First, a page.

posted on February 12, 2016
If you have yet to be walking along when you see a person – typically a teenager – riding on an odd contraption that is unlike anything that you have ever seen before, do not be surprised if you feel as though you are reliving a scene from the Back to the Future movie.
The hoverboard is here. It has made headlines as the toy of today, and it was a top gift for Christmas 2015.
However, new reports are scrutinizing the safety of these futuristic toys. Many people have reportedly been injured while riding them, and concerns have been raised about fires associated with these toys.
If you are the current owner of a hoverboard or are considering purchasing one, here are some hoverboard safety issues of which you should be aware.
If you would like to learn more about your legal rights after a hoverboard-related accident, contact a personal injury attorney from Marks & Harrison today. We serve Richmond and communities throughout Virginia.
Hoverboards are devices that resemble skateboards. However, a person rides one from a standing position with both hips facing forward.
Among the concerns surrounding these toys are the risks of falls and fires. According to the New York Times, the Consumer Product Safety Commission (CPSC) has, at this point, logged 29 hoverboard-related emergency room visits – most of which were fall-related – and 11 reports of fires in 10 different states.
While a fall may be a danger that is inherent with riding any device of this nature – be it a scooter, skateboard or bike – fires and explosions may potentially be a result of a device defect.
The hoveboard fires can apparently happen with very little warning. As a video published in The Verge illustrates, a hoverboard explosion may occur suddenly and unexpectedly. As demonstrated in the video, the fires are more than just a little smoke. The explosion and the flames that accompany it are large enough to possibly cause serious injuries.
Injuries may not be the only thing that consumers need to worry about. WGNO reports that, in late November 2015, an exploding hoverboard resulted in the destruction of a home in Louisiana.
In light of concerns about hoverboard explosions, many retailers have stopped selling these toys. In addition to getting the boot from physical and online retailers such as Overstock.com, hoverboards have been banned by the U.S. Postal Service for shipping by plane.
In the United Kingdom, hoverboards have been confiscated, and governments have issued safety warnings about the devices.
It is important to note that multiple companies make hoverboards. Some companies have announced that they are coming out with new flame-retardant models.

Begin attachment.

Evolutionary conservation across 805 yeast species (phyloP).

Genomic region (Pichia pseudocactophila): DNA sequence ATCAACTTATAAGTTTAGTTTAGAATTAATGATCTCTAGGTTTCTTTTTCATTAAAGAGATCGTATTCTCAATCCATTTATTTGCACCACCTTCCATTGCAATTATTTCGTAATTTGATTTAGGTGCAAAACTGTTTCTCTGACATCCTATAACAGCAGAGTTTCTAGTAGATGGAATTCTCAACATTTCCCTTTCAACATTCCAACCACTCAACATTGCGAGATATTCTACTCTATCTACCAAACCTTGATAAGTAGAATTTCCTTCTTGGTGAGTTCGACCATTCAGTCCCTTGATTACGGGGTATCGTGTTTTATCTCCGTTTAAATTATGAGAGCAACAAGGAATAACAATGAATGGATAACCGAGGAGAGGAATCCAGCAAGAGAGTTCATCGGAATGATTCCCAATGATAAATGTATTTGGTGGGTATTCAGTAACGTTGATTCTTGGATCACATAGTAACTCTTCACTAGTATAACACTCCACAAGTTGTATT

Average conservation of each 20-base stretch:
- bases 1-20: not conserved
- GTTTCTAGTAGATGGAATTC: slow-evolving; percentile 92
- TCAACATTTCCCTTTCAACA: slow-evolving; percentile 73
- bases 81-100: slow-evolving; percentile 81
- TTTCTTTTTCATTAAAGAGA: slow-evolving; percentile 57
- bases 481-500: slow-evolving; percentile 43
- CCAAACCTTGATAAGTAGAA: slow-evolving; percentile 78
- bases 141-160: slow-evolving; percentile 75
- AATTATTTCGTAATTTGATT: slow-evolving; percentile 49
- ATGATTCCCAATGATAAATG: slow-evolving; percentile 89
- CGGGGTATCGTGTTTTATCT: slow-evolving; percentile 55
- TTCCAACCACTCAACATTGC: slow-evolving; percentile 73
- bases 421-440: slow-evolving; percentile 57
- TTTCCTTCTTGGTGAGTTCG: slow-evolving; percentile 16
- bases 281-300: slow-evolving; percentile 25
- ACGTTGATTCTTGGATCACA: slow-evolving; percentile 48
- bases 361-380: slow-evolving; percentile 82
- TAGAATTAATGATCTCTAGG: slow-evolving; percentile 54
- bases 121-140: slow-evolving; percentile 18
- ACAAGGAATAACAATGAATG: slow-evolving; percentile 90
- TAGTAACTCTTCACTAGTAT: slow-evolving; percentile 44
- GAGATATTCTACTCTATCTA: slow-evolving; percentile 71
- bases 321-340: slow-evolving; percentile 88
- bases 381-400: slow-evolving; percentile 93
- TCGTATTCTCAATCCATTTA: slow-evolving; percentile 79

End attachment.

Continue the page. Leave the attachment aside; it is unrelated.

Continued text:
According to professionals such as Jay Whitacre, a professor of materials science and engineering at Carnegie Mellon University who was quoted by the New York Times, a possible reason for hoverboard explosions and fires may lie in the lithium ion batteries that the devices feature.
Lithium ion batteries are known for their ability to pack a whole lot of energy into a small area, making them popular in things like cell phones and laptops. However, lithium ion batteries also have their drawbacks. When these batteries overheat — even ones of the highest quality — they can explode.
Whitacre told the Times that knowing which batteries might fail can be nearly impossible. This is because “catastrophic failure likely will not manifest until the battery is fully charged and discharged several times.”
If you own a hoverboard, be aware that it may be defective. If you are set on keeping the toy, a news release by the National Association of Fire Marshalls suggests that you:
Other recommendations include wearing appropriate equipment while riding a hoverboard and keeping an eye out for any signs of overheating. If overheating is noticed, the device manufacturer should be notified as the battery may be in need of replacement.
A hoverboard explosion and other hoverboard safety issues raise questions about who could be liable in the event that hoverboard use results in an injury.
If the injury occurred as a direct result of a hoverboard defect, then the manufacturer of that hoverboard could be held liable for any damages. Types of product liability defects include:
In the case of hoverboards that explode, manufacturers could be held liable under one or all three theories of product liability listed above. Again, it must be proven that your injuries would not have occurred but for a design, manufacturing or warning/labeling defect.
A product liability lawsuit can yield compensation not only for the cost of the device but also for any medical bills, property damage and even pain and suffering. An attorney can help you to establish whether you are entitled to these damages.
When you have been injured by a hoverboard or other defective product, the last thing that you want to deal with on your own is filing a product liability claim. To guide you through the process, the attorneys at Marks & Harrison are here to help.
Serving Richmond and areas throughout Virginia, our personal injury team knows what it takes to pursue compensation for our clients. If you have legal questions, we have answers. Contact us today by calling our offices directly or requesting a free consultation using our online form.
Joel R. McClellan is a graduate of the University of Virginia and the Valparaiso University School of Law who has represented hundreds of personal injury victims throughout Virginia as an attorney with Marks & Harrison. Joel is licensed to practice in Virginia, the District of Columbia and the U.S. District Courts for the Eastern and Western Districts of Virginia. He has also chaired the Virginia Trial Lawyers Association’s Young Trial Lawyers section and served on the Legal Aid Justice Center’s Advisory Council and on the Executive Committee of the Richmond Bar Association’s Young Lawyers section.